Gable Figure (Dilukái), 19th–early 20th century
Belauan people, Belau (Palau), Caroline Islands
Wood, paint; H. 25 2/3 in. (65.2 cm)
The Michael C. Rockefeller Memorial Collection, Purchase, Gift of Nelson A. Rockefeller, by exchange, and Nelson A. Rockefeller Gift, 1970 (1978.412.1558a–d)
In former times, male life in Belau focused on the ornate men's houses (bai), used for meetings, feasts, and informal social gatherings. Bai had large triangular facades adorned with brightly painted architectural carvings. On some bai, a separately carved figure of a woman (dilukái) was attached to the gable above the entrance.
The signficance of the dilukái is uncertain. In some oral traditions, a woman named Dilukái is the sister of Atmatuyuk, a troublesome man who fled to a bai with his sister and was later expelled. To prevent his return, the residents placed a naked image of Dilukái over the entrance, it being forbidden for a brother to see his sister unclothed. Dilukái figures also appear to have been associated with the sun and the cultivation of taro. In other interpretations, likely reflecting missionary influences, the dilukái is said to depict a promiscuous woman whose image was placed on the bai as a mark of shame to warn the village women to be more chaste.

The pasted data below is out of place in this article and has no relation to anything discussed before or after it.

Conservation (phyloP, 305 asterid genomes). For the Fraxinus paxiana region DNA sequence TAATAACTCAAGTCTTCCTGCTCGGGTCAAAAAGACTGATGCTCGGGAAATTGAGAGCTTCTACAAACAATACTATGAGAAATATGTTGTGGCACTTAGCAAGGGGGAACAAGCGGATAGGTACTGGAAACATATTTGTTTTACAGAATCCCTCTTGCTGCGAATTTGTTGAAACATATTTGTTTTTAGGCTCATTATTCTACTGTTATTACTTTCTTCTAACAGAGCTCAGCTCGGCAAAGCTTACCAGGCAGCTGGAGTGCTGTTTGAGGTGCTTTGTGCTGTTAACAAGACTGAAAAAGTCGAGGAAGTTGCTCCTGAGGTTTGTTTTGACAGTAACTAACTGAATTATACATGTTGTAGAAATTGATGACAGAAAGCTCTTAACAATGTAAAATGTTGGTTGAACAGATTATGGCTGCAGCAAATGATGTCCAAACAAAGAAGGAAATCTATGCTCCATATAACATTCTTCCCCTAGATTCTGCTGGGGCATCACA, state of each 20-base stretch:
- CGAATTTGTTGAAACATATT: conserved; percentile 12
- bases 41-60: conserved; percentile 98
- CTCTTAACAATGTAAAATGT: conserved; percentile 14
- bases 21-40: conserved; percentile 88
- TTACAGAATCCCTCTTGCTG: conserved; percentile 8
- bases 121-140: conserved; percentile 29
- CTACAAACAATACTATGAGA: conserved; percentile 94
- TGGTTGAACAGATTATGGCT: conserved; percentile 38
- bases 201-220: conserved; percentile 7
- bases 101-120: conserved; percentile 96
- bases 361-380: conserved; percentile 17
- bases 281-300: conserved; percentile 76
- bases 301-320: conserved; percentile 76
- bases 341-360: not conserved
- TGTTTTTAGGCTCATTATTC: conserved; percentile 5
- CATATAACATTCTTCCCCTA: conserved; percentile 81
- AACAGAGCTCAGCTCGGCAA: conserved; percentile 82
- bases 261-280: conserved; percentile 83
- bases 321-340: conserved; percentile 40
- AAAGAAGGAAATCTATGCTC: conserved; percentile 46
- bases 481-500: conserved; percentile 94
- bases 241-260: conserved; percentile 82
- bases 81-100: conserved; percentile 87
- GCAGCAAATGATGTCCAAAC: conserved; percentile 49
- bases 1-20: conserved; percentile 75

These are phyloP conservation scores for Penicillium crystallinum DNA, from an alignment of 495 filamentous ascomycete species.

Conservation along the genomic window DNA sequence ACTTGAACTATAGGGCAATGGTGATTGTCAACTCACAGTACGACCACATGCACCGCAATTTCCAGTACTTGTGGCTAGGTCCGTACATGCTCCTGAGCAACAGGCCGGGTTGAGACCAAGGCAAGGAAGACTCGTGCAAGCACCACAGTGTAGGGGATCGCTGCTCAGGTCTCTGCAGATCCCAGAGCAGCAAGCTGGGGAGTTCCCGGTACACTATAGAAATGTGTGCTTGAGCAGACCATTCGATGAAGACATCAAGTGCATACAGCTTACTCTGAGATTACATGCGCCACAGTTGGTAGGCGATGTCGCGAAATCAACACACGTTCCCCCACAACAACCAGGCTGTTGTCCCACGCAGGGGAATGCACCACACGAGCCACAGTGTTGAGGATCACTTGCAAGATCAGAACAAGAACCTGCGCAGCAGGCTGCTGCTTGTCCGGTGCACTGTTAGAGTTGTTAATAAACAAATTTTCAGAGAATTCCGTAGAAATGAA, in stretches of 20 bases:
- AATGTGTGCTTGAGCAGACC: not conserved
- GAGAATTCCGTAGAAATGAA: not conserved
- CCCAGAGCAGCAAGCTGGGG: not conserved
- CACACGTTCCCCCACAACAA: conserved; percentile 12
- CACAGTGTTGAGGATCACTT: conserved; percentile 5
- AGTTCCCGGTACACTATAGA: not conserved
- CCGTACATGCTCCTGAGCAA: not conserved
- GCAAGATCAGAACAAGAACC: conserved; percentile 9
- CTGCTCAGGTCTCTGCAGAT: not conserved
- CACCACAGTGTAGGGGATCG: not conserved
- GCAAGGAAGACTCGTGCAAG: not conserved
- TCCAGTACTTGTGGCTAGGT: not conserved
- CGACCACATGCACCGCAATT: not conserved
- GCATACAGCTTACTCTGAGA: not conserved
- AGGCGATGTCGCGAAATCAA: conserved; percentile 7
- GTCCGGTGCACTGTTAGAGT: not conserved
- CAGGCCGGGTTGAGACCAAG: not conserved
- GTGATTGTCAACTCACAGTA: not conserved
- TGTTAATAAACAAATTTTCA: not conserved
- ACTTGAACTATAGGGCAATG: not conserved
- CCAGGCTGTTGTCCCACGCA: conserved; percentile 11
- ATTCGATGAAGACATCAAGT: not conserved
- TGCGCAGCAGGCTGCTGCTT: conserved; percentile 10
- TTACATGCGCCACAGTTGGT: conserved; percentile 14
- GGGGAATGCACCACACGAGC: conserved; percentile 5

This dilukái wears a red báchel (a prestigious valuable) around her neck, and a deruál (a valuable armband made from stacked rings of turtle shell) on her arm, ornaments which indicate that, whatever her precise identity, the figure portrays a woman of status and power.